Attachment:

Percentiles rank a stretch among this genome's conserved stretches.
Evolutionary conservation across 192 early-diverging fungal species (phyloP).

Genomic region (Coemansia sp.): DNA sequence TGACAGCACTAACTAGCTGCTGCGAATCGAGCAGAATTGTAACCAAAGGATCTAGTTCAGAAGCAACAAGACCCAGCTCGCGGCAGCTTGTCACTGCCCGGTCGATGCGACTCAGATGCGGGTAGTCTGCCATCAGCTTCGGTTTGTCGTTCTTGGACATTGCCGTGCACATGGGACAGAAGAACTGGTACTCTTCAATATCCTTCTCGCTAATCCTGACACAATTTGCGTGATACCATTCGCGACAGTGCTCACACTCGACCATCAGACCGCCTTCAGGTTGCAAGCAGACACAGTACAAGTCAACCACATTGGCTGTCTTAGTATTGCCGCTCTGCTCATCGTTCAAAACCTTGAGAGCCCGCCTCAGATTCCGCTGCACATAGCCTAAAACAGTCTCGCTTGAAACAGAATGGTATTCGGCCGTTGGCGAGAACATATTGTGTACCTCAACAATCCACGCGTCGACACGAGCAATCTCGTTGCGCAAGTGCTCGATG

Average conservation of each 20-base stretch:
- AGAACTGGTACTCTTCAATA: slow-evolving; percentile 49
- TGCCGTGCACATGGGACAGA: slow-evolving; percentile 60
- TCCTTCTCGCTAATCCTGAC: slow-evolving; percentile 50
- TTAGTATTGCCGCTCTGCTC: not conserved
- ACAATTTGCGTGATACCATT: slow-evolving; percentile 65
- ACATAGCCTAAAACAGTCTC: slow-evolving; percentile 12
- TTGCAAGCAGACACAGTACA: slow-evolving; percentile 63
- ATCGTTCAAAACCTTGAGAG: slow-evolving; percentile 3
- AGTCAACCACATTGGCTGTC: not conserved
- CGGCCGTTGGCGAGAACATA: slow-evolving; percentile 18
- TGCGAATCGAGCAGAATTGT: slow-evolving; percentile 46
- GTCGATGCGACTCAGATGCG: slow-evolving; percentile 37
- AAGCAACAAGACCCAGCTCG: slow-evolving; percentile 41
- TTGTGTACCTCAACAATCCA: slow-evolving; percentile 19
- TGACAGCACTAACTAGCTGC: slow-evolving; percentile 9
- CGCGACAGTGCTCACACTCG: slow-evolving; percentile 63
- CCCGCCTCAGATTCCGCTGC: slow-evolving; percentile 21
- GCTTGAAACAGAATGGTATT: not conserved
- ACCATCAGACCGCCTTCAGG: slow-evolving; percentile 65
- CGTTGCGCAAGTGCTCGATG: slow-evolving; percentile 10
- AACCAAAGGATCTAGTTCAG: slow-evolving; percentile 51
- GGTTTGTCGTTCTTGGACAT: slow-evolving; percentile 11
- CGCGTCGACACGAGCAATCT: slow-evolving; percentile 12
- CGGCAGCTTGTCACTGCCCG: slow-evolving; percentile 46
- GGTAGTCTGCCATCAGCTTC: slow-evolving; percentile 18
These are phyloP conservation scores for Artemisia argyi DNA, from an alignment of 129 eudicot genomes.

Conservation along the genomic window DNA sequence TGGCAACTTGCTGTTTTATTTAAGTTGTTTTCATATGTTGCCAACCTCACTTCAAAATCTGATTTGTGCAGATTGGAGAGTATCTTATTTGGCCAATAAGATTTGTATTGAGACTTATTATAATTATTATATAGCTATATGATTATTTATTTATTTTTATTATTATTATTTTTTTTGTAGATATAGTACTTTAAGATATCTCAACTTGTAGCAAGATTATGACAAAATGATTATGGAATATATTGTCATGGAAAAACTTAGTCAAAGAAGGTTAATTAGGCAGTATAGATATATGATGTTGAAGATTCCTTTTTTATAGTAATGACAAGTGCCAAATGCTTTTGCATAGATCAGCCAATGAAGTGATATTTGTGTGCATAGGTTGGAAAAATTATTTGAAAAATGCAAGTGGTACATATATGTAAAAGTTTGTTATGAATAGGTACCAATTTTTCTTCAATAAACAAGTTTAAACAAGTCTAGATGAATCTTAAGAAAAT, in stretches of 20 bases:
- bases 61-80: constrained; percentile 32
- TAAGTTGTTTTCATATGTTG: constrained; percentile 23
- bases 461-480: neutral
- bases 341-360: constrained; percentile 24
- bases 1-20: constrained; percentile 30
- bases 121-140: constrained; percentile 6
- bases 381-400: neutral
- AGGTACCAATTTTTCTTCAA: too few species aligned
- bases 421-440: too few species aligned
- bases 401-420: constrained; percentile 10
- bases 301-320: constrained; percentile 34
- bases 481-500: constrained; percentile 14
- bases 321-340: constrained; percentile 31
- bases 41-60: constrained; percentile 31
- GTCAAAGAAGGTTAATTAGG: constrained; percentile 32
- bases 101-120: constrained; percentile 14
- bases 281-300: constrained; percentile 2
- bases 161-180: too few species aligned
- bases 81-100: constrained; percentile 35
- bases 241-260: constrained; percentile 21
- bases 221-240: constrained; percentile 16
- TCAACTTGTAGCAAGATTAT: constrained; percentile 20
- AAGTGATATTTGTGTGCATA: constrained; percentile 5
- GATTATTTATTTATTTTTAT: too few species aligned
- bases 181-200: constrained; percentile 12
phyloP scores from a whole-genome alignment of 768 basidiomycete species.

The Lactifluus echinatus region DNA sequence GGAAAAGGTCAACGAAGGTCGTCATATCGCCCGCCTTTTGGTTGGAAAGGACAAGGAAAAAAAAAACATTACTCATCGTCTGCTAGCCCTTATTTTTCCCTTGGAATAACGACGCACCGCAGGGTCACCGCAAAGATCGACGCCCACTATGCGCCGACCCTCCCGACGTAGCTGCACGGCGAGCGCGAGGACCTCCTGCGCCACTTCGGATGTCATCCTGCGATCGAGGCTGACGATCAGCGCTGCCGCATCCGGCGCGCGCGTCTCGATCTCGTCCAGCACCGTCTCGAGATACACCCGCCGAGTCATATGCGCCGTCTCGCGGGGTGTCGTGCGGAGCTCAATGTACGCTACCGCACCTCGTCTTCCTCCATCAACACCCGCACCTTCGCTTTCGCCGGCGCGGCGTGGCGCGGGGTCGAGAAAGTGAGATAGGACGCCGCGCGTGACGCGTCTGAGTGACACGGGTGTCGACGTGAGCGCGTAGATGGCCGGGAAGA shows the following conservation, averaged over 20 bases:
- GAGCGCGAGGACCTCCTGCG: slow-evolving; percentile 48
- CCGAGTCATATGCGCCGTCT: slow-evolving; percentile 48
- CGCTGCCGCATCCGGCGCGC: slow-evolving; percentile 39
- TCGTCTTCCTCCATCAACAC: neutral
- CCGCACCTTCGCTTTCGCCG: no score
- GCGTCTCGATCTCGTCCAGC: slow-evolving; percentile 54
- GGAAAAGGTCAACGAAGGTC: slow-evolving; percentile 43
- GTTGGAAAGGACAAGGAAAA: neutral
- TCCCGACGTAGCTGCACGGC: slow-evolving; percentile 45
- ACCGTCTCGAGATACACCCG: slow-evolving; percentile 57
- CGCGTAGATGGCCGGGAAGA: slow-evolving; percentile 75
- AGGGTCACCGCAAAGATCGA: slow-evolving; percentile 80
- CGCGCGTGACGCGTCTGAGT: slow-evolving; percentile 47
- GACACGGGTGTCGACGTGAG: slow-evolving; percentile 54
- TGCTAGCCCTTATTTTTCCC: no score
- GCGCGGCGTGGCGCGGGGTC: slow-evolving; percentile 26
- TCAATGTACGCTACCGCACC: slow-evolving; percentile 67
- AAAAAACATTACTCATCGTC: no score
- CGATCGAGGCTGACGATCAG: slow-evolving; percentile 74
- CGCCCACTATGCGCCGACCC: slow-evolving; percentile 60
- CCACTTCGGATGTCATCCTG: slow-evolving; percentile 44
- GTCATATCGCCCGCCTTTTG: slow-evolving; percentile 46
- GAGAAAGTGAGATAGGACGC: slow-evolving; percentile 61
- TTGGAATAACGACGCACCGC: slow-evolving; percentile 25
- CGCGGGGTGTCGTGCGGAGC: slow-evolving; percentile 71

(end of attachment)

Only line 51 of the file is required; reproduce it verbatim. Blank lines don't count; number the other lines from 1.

- bases 241-260: constrained; percentile 21